The App Store Small Business Program lowers the commission rate that Apple Developer Program (ADP) members need to pay Apple for sales on apps and in-app purchases. However the program would be available only to members earning less than one million dollars (US) per year and do not participate in app transfers. Doing any of those two would automatically expel the member from the program.
“But I recently incorporated a company for my app’s business because a partner is joining,” you might thought, “I’ll be transferring the app from my individual developer account into our company-owned one. It would still be a small business earning well under a million.” Indeed, when you are collaborating with someone else on an app, it is a good idea to form a separate legal entity to house the collaboration, profits, and expenses. Having an entity would also help when you need to scale up, hire employees, and have a more orderly teardown when you and your partners need to go on separate ways.
Wouldn’t it be great if you can transfer apps from your individual ADP into your company’s ADP yet retain the small business program benefits? How about having the option to sell your app as a going concern without getting kicked out of the program?
Yes, there is a way to “transfer” applications without needing to engage in the app transfer process. Read on to find out more.
App Transfer without App Transfer
In short, the “transfer” is done as part of a major version upgrade. The receiving entity would publish the new major version of the app while the old app version would be taken off sale by the originating entity. It follows that its customers would need to opt in to this upgrade. The upgraded app would offer an upgrade discount to entice customers of the old version to upgrade. Being a major version upgrade, this would be a good opportunity to ask more money from existing customers. However nothing prevents the new app from offering the upgrade for free (i.e. zero-cost for the customer to migrate to the new version).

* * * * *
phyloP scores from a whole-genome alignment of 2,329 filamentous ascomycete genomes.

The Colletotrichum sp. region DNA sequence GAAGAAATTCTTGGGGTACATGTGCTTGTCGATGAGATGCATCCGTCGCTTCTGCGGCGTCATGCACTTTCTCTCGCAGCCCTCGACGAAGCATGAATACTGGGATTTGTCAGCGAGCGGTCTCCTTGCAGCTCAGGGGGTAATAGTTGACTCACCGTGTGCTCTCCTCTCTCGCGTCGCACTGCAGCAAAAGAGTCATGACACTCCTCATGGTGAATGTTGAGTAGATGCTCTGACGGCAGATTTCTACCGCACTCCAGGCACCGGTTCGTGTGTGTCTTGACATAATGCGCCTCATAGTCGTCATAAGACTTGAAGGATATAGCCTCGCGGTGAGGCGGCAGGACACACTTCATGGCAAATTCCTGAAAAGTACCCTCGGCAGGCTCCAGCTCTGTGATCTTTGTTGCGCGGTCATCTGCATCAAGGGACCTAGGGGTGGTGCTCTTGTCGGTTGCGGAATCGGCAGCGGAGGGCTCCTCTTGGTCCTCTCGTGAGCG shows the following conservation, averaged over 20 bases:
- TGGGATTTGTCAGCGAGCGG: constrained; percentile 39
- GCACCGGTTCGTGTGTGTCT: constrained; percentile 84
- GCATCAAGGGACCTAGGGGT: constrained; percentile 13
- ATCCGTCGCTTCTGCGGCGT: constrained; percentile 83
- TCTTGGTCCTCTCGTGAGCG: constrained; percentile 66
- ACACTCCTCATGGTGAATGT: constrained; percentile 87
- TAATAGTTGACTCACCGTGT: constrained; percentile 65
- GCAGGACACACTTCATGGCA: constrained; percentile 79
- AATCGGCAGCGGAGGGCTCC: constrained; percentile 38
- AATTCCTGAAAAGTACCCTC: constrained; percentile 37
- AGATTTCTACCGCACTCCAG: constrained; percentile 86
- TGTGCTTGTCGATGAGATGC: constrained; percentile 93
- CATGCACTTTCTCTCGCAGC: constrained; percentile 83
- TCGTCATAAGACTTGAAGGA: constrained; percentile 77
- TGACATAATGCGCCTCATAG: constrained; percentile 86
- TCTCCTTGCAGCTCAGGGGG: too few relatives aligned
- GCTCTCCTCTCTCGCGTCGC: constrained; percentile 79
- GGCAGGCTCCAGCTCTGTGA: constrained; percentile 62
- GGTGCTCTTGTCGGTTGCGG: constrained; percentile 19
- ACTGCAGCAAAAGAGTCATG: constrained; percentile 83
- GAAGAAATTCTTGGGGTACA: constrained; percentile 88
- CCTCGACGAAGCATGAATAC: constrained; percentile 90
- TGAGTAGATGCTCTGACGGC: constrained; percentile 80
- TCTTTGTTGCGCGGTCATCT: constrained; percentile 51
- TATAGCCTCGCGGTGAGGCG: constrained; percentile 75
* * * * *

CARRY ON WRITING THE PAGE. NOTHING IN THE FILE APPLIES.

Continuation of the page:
This migration is done through in-app purchases (iAP). The new app would be offered as a free download but with its core features enabled only through iAP(s) — whether it’s a perpetual light version with purchases to enable the full feature or free time-limited trial of full features. New customers would need to purchase these enabling iAPs at their respective standard prices. However customers of the old app would have the option to purchase an alternative set of iAPs which enables the same set of features but at a lower cost (or even no cost). Of course, the new app would only offer these alternative iAPs when it has confidently conclude that the user is a customer of the old app. Inversely, users who could not demonstrate in good faith that s/he has purchased the old app could not access these alternative iAPs.
The new app would validate the App Store receipt of the old app to verify whether the user has purchased the latter. Upon successful validation, which may include ensuring that the user had purchased pre-requisite iAPs of the old app, the new app would show these “upgrade” iAP products and make them available for purchase. Consequentially if the new app could not validate the old app’s purchase or otherwise the presence of key iAPs in the old app, it would hide these alternative iAP products.
How the new app gets hold of the old app’s App Store receipt depends on the apps’ platform and whether the apps already have a server-side component needed as part of its core functionality.
- On macOS: Scan the bundle directory of the old app.
- On iOS, iPadOS, and tvOS: The old app would pass the receipt to the new app.
- On watchOS: Delegate to the iOS app or use an Internet-based backend.
- Server available: The old app would use the backend to pass the receipt to the new app.